Social trap Social trap is a term used by psychologists to describe a situation in which a group of people act to obtain short-term individual gains, which in the long run leads to a loss for the group as a whole. Examples of social traps include overfishing, energy "brownout" and "blackout" power outages during periods of extreme temperatures, the overgrazing of cattle on the Sahelian Desert, and the destruction of the rainforest by logging interests and agriculture.[citation needed] Origin of the concept[edit] The application of behavioral psychology terms to behaviors in the tragedy of the commons led to the realization that the same short-term/long-term cause-effect relationship also applied to other human traps, in addition to the exploitation of commonly held resources. An individual trap is similar to a social trap except that it involves the behavior of only a single person rather than a group of people. First empirical test and the use of superimposed schedules of reinforcement[edit]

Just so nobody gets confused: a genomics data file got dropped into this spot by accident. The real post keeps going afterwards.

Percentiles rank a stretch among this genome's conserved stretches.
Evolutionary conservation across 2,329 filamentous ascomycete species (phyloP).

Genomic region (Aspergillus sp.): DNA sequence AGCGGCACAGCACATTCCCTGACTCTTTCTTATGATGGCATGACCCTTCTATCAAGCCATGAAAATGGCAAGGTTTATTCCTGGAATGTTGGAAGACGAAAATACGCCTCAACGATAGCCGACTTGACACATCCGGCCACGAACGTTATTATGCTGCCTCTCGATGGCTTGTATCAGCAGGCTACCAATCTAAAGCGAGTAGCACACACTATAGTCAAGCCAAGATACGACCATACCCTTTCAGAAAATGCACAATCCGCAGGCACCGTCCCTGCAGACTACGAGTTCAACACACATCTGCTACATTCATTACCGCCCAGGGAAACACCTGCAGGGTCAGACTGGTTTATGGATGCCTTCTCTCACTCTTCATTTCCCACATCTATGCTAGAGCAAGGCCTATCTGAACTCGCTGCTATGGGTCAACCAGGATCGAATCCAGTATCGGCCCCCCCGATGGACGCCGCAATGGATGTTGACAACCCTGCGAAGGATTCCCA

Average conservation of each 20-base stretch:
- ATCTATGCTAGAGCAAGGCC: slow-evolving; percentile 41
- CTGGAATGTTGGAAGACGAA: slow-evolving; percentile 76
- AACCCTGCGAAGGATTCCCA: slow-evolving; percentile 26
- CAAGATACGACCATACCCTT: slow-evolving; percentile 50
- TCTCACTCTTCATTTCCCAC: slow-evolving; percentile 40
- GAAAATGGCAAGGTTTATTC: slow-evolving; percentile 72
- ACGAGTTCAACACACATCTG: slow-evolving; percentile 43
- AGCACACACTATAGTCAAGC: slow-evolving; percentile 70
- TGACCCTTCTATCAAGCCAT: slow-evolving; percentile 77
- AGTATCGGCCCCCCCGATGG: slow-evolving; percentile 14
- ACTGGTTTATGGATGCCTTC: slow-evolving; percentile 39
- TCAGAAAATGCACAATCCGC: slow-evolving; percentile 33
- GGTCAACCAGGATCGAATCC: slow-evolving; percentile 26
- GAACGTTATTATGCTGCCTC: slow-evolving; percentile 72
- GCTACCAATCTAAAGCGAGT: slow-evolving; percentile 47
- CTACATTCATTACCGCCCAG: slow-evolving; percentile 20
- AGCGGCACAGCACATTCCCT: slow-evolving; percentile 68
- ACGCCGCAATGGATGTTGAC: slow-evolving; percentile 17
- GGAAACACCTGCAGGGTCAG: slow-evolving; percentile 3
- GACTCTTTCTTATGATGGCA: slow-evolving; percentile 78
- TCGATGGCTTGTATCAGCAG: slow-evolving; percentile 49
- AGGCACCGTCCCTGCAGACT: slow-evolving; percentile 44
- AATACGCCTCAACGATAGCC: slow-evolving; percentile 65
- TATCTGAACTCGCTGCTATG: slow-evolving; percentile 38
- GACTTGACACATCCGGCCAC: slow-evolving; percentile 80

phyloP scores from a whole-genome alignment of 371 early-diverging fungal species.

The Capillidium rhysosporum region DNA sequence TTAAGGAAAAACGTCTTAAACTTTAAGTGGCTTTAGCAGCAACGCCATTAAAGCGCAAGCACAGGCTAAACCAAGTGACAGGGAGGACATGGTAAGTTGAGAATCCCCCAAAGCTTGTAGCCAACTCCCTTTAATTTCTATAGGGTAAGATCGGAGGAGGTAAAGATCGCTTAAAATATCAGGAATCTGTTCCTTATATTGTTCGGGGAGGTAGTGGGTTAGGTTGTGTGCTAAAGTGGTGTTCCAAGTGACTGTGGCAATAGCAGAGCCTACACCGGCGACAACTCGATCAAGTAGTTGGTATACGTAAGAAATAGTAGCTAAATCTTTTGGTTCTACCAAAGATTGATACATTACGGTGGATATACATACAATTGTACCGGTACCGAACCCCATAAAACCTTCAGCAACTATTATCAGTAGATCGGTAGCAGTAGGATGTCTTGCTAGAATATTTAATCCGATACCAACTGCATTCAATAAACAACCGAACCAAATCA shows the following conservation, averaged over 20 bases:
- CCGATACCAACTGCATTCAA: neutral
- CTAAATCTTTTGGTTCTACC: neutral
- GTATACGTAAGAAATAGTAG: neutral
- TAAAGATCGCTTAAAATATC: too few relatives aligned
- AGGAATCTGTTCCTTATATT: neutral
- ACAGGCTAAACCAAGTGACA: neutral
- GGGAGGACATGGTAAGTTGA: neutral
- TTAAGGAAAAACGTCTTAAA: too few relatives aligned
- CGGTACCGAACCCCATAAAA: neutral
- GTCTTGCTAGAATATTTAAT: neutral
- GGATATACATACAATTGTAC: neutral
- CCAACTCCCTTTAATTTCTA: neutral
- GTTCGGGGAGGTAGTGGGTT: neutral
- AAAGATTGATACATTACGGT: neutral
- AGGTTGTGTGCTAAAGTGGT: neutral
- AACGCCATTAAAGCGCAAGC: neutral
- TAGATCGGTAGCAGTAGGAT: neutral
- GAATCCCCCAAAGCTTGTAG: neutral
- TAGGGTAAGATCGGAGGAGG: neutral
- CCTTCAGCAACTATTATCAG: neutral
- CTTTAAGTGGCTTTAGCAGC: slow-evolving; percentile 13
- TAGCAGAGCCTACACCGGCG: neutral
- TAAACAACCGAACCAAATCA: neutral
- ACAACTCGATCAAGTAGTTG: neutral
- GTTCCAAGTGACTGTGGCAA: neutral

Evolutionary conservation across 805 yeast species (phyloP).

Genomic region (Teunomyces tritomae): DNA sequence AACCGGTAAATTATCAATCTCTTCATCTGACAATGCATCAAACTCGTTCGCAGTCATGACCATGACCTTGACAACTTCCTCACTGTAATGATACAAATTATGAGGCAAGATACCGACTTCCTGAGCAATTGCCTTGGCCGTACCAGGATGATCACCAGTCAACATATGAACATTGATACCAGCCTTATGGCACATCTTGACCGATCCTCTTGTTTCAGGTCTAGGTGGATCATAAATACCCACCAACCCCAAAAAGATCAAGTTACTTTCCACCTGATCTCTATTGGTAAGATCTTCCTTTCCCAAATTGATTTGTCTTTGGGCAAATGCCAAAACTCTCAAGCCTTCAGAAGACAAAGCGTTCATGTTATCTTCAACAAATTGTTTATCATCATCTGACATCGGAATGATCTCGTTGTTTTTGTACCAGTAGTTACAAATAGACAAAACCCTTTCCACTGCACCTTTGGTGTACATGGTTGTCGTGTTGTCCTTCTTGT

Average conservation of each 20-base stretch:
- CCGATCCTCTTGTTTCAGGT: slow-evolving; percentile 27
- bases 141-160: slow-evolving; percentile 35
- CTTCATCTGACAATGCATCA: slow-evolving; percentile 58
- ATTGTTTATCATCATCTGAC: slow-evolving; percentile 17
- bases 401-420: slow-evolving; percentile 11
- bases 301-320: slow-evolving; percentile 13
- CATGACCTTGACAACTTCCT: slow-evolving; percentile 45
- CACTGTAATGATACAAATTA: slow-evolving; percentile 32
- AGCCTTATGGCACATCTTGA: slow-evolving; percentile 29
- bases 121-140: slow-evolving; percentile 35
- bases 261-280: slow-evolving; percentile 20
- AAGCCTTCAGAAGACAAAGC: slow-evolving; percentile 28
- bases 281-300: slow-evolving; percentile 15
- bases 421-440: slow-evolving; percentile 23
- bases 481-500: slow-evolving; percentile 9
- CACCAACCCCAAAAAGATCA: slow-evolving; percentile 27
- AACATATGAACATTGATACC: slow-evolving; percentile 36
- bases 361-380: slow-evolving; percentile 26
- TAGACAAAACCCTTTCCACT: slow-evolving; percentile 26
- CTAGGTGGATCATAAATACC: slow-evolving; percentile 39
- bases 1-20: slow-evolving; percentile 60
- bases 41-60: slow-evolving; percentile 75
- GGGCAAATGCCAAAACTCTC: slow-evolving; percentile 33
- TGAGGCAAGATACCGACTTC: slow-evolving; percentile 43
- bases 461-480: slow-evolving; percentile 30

A Room Where You Can Walk In The Rain But Stay Dry Some people get a lot of joy out of running in the rain or jumping in puddles. I’m not one of them. I love everything about storms--the smells, the noises, the excuse for staying in and puttering around the house--except for the whole bit where you get wet. Rain Room, a recent installation by the digital art collective Random International, is right up my alley; it’s an indoor room in which rain continuously falls everywhere except the spot where you happen to be standing. For the project, the group turned the Curve gallery in the Barbican in London into a hundred-square-meter rainstorm. Real water, real droplets, real potential for getting drenched. The collective says the piece is about "playing with intuition" and "pushing people outside their comfort zones." Rain Room will be open to the public through March of next year. Find out more on the Barbican’s site. All images copyright Felix Clay, Courtesy of Barbican Art Gallery